One of the many amazing things to come out of the Freedom Art Retreat back in 2011 was that one day, somewhere in between swimming in Pea Porridge Pond, eating grilled corn, drinking cocktails, singing along to ukeleles, hiking mountains and making group projects, I asked the group a question that had been on my mind for a while. Actually, no, I tried to ask the question, but it was a barely formed, half articulated, bizarre mumbling thing in the general tenor of a question.

It was something like: “So guys, I’m working on this 8-character play, *Mad* *Props*,* *and it’s a lot of characters! But I was wondering, if I have 8 characters in a play, how many, um, if I wanted to know, like, how many different scenes are possible, with you know, different characters in different configurations, um, how would I figure that out?”

Now I used to be a math person, back when being a math person meant basic multiplication and division. So, essentially, elementary school was when I peaked. But I’m still a person who likes to figure things out, even if it’s not something I know how to figure out. That’s where the amazing powers of friendship and collaboration come in handy. Thanks to the help of my fellow retreatants, particularly Jason Weber, we figured out what my question was, and then he even came up with the answer in the form of an amazing excel spreadsheet that figures it out for you using formulas. Formulas! On a theatre-in-the-woods retreat!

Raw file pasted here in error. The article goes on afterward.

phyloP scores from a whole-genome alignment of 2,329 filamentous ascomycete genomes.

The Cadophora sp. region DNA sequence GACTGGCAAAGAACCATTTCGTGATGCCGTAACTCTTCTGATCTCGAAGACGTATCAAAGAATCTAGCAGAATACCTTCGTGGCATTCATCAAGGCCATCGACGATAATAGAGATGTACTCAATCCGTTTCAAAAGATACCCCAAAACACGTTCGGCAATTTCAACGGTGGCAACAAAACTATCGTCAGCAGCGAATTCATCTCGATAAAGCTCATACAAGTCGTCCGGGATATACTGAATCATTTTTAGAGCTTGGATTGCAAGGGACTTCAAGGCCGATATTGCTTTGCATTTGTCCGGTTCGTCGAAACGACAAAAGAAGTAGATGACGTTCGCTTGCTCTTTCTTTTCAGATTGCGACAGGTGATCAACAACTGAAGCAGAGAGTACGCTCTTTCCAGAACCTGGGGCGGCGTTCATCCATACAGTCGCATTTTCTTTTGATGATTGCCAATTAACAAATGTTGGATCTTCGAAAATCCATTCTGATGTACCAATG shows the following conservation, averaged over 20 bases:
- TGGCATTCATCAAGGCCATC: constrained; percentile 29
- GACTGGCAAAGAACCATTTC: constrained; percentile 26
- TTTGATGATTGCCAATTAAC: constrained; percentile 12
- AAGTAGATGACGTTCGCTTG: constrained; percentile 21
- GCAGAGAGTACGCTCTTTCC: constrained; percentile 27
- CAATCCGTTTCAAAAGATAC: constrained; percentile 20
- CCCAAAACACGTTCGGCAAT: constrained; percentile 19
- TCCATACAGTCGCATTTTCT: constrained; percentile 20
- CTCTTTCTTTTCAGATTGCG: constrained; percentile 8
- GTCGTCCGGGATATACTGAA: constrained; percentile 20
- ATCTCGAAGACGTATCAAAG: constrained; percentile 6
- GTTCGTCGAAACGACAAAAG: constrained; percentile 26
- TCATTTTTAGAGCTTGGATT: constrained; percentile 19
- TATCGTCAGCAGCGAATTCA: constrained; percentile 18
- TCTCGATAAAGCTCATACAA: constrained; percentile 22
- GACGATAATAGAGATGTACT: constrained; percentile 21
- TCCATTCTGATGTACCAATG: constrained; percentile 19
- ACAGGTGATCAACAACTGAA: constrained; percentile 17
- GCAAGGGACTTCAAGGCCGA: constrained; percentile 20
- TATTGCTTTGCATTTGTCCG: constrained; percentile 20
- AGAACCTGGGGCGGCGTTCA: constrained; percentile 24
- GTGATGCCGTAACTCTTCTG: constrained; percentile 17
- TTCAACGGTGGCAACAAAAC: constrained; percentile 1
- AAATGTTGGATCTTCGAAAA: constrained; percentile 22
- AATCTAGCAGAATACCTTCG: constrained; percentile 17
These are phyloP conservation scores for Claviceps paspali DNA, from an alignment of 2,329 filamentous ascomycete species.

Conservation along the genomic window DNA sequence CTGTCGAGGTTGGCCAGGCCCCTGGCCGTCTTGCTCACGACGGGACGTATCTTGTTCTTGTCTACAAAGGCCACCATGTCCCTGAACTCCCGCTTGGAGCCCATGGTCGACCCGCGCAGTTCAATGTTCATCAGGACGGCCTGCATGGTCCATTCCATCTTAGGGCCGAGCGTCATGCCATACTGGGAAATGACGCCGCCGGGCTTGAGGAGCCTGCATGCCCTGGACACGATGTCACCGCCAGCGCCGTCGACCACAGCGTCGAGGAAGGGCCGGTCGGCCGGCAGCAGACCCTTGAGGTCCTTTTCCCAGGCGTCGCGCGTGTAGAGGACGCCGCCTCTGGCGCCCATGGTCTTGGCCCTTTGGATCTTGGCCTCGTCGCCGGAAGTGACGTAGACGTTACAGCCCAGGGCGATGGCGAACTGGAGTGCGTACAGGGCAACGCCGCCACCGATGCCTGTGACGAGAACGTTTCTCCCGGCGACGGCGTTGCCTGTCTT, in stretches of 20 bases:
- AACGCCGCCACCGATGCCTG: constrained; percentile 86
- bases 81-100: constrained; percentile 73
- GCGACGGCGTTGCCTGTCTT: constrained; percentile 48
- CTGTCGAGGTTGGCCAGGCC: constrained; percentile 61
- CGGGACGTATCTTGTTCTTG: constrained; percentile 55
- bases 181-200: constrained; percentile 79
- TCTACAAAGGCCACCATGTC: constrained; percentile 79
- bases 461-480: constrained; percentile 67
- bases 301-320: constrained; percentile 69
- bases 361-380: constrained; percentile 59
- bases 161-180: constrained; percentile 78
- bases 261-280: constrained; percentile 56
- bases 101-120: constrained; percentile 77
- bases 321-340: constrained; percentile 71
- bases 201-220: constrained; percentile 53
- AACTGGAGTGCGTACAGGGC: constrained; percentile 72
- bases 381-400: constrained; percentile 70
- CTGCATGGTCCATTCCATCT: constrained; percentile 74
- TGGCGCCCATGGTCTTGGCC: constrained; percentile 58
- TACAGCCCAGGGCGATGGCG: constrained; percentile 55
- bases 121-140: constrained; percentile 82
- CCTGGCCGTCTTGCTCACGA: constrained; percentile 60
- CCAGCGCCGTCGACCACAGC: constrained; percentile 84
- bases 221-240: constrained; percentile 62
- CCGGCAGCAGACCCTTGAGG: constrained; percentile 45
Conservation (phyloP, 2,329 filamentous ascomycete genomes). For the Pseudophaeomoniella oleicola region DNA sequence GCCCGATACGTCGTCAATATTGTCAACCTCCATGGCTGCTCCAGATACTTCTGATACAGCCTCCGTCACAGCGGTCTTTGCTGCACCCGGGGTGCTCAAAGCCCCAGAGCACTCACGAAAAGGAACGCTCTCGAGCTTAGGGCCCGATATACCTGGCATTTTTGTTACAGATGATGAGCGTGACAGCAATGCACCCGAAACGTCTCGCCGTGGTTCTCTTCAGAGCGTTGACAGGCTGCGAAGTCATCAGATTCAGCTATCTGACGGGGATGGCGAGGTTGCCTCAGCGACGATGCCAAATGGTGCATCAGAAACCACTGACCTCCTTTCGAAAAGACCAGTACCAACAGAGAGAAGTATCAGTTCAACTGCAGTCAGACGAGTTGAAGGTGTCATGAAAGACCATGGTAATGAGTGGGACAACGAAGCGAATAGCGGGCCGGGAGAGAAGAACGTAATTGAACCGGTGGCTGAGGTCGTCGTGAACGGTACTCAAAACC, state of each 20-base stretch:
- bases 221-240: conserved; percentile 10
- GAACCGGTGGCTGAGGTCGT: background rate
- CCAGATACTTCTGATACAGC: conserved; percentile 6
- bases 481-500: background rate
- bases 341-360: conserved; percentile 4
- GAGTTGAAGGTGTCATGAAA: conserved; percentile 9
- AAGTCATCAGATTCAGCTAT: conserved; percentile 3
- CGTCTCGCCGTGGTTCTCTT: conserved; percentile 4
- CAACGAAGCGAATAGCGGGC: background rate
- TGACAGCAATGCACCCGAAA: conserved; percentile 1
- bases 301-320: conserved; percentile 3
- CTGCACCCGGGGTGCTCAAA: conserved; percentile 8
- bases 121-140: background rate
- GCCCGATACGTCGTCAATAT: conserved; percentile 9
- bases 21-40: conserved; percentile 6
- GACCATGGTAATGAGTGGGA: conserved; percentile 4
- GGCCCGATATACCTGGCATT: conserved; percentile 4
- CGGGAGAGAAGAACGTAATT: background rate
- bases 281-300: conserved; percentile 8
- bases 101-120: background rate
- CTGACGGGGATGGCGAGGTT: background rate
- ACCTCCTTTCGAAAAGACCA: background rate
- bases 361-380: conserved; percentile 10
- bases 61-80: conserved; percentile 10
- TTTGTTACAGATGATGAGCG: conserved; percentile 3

The key was remembering a math concept called “combinations (without repetition)” – just coming up with the right concept took a little while. Did I mention I was having problems articulating the question?

It turns out what I was asking for was the total number of possible scenes, depending on total number of characters in the play, using different combinations of characters. So, for example, if there are 8 characters in a play, then the total number of 1-character scenes possible in that play is 8. The total number of 8-character scenes possible is of course, 1. The trick is figuring out all the combinations of 5-character scenes and 3-character scenes, etc. In an 8 character play, there are a total of 255 unique combinations of different characters on stage. The only thing is, the formulas only give you the number of combinations. You would have to figure out yourself what each of the unique combinations are.

For example, here are the 28 unique combinations for 2-character scenes in an 8-character play: ab, ac, ad, ae, af, ag, ah, bc, bd, be, bf, bg, bh, cd, ce, cf, cg, ch, de, df, dg, dh, ef, eg, eh, fg ,fh, gh

Here is what the basic formula looks like in my fancy spreadsheet (thank you Jason Weber!!):

=FACT(B7)/(FACT(A10)*FACT(B7-A10))

with B7 containing the total number of characters and A10 containing the # of characters in a scene

Ah, math. Sometimes you are so helpful.